Along with many archeologists and anthropologists, notable figures such as Friedrich Nietzsche, Joseph Arthur Comte de Gobineau, Madison Grant, and, most recently, the authors of the book “Bell Curve” published in the mid 1990’s have all influenced minds and help paint a distorted picture of history in their advocating of White Supremacy. If White America does not feel threatened and knows without a shadow of a doubt that they are the most progressive and supreme form of being on this earth, why is there an overwhelming need to build a case for superiority of one group and the so-called inferiority of another? Why is there a need to fabricate and/or hide parts of history?

If there is anything mentally inferior about today’s Black American people, it is their inability to rise to the statuesque of their forefathers ( Great Kings and Queens of Africa) by accepting a baser image of themselves conveyed through the use of the n-word and referring to self as a n**ga/n**ger.  A n**ger is a contrived image that was forced upon Blacks’ enslaved ancestors, browbeating them into acceptance which the naïve and paternalistic modern day descendants obediently and meekly embrace as an acceptance of their downfall from grace.

Society is asked to believe that white people gratuitously developed Egypt and, as an after thought thousands of years later, decided to develop Europe; and while supposedly developing Egypt, they benevolently built a Sphinx with Afroid features, that millenniums later, at Napoleon first laying his bewildered eyes upon the momentous monument ordered his troops to shoot off its nose.  For what ever reason it has been a common practice to deface the Afroid features of Egyptian artifacts and statuettes then later deceivingly create drawings of these same artifacts with European facial features.  The defaced artifacts and statuettes are on display in Egyptian museums today, further contributing to the fabricated lies conceived to smother the existence of a people all in the name of honoring stolen legacies.

Just as clarity to clear up the aforementioned suggestion, the cold facts are such that: Western civilization (Greco-Roman culture) begins somewhere around the 8th century BC.  Alexander the Great invaded Egypt 332 BC leading to the eventual fall of Egypt. From 5th century AD (Dark Ages, Middle Ages, the Renaissance on into the 16th century AD), European culture was in developmental stages.  In contrast, Africa was experiencing its third Golden Age through the civilizations of Mali, Ghana and Songhay. The Great Pyramid and Sphinx were thousands of years old by this point in time.

Eventually, after being invaded by foreigners, Egypt gradually transformed from being a Black Civilization to what it is today. To fully understand such a transformation, one must look no further than America’s own back yard to the Olmec Heads. Though the Olmec Heads are of Afroid features, people are expected to accept the hypothesis advanced by amoral white archeologists and anthropologists that such features, along with other clues, are meaningless and to ignore the obvious as to who the Olmecs truly were.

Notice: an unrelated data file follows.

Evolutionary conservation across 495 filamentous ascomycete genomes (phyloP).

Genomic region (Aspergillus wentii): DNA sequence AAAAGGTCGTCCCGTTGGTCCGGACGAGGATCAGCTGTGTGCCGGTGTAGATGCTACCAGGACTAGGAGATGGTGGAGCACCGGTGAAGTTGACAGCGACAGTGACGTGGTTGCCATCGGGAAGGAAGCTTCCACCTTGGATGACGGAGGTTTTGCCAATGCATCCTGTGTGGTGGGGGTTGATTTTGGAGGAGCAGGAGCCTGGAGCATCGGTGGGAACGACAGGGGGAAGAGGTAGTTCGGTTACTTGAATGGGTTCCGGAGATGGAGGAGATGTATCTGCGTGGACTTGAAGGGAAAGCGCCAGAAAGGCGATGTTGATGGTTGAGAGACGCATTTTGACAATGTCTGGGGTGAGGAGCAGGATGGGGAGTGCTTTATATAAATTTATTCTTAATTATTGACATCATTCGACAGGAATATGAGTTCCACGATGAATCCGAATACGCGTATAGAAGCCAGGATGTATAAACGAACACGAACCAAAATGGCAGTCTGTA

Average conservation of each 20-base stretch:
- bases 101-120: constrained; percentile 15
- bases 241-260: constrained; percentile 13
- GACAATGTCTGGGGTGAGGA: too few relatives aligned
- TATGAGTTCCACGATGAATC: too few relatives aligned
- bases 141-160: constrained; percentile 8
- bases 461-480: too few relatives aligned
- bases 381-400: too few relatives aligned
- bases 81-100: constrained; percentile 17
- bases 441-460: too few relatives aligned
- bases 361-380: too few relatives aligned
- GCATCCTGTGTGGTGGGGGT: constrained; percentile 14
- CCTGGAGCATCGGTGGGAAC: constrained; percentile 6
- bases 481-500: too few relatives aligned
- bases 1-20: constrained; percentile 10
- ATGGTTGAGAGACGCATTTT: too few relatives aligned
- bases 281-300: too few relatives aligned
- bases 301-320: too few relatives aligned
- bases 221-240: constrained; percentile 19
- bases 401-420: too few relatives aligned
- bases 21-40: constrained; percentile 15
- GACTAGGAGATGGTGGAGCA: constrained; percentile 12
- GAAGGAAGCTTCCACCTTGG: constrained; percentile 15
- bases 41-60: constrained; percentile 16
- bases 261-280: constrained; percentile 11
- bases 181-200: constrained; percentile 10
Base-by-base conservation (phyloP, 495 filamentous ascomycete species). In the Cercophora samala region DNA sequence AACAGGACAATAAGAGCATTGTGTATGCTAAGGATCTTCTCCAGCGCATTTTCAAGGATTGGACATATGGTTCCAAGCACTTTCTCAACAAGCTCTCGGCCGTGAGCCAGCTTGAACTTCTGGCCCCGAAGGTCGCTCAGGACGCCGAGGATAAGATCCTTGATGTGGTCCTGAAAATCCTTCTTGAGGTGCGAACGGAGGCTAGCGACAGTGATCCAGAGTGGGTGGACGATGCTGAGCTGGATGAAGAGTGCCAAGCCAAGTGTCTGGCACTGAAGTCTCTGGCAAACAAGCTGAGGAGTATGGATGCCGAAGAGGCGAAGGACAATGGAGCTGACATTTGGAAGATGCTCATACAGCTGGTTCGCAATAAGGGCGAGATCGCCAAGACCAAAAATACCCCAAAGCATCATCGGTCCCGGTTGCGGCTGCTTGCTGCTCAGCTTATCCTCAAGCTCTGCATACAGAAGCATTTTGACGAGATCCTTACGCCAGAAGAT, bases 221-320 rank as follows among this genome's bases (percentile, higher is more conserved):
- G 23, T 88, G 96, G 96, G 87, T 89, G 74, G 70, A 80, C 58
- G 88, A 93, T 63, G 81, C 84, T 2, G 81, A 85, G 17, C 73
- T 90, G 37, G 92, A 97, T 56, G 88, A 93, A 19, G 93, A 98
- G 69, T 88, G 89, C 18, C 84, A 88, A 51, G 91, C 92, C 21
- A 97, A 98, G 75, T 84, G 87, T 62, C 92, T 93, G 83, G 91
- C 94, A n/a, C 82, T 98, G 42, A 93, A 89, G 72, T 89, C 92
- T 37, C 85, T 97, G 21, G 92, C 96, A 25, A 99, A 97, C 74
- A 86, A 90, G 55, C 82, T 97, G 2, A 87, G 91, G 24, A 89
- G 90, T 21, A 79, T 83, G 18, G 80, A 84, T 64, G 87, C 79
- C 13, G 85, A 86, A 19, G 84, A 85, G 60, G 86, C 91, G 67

The reader is encouraged to view the following videos, and thereafter, undertake their own research and apply due diligence to learn how it is that the Mayans, Aztecs, Incans, Hispanics, and Native American Indians are possibly all descendants of the Olmecs: UNTOLD BLACK HISTORY: “Blacks” were the 1st Americans !!!THE Undeniable Evidence  and Olmec Heads 1/5.

Three questions:  When Columbus first set foot on this land who all did he REALLY encounter? And second, would the Moorish American Treaty of Peace Friendship 1787 have anything to do with this encounter?  Third, if so, what were the implications, significance and need for a treaty with Morocco on the behalf of Moors?

The entire Black American population owes it to self and their forefathers to unearth the truth; Black America has been bamboozled and hoodwinked long enough. To determine a real future for Black America, the entire race of people must learn about and embrace their past far back across the water to use that as a foundation and a source of life for future progress. Black America must not wait to learn about Black history when it is convenient for the rest of America, but must remain owners of their own enlightenment, keepers of their own achievements, and missionaries of their own salvation.

H. Lewis Smith is the founder and president of UVCC, the United Voices for a Common Cause, Inc. (,  and author of “Bury that Sucka: A Scandalous Love Affair with the N-Word.” Follow him on Twitter:

The Official James Brown Channel Is On YouTube

Posted in African Americans, Black America, Black Interests, Black Links, Black Men, Black Men In America, Music with tags , , on April 7, 2013 by Gary Johnson

James Brown Knees

Brought to you by the folks at SHOUT! Factory, a group of people dedicated to preserving the legacy of artists like James Brown.

In a career that spanned six decades, James Brown profoundly influenced the development of many different musical genres.  For many years, Brown’s touring show was one of the most extravagant productions in American popular music. At the time of Brown’s death, his band included three guitarists, two bass guitar players, two drummers, three horns and a percussionist.  The bands that he maintained during the late 1960s and 1970s were of comparable size, and the bands also included a three-piece amplified string section that played during ballads.  Brown employed between 40 and 50 people for the James Brown Revue, and members of the revue traveled with him in a bus to cities and towns all over the country, performing upwards of 330 shows a year with almost all of the shows as one-nighters.   In 1986, he was inducted into the Rock and Roll Hall of Fame and in 2000 into the Songwriters Hall of Fame.

James Brown is ranked seventh on Rolling Stone magazine’s list of the “100 Greatest Artists of All Time.”  Brown died on Christmas Day 2006 from heart failure.

James Brown Channel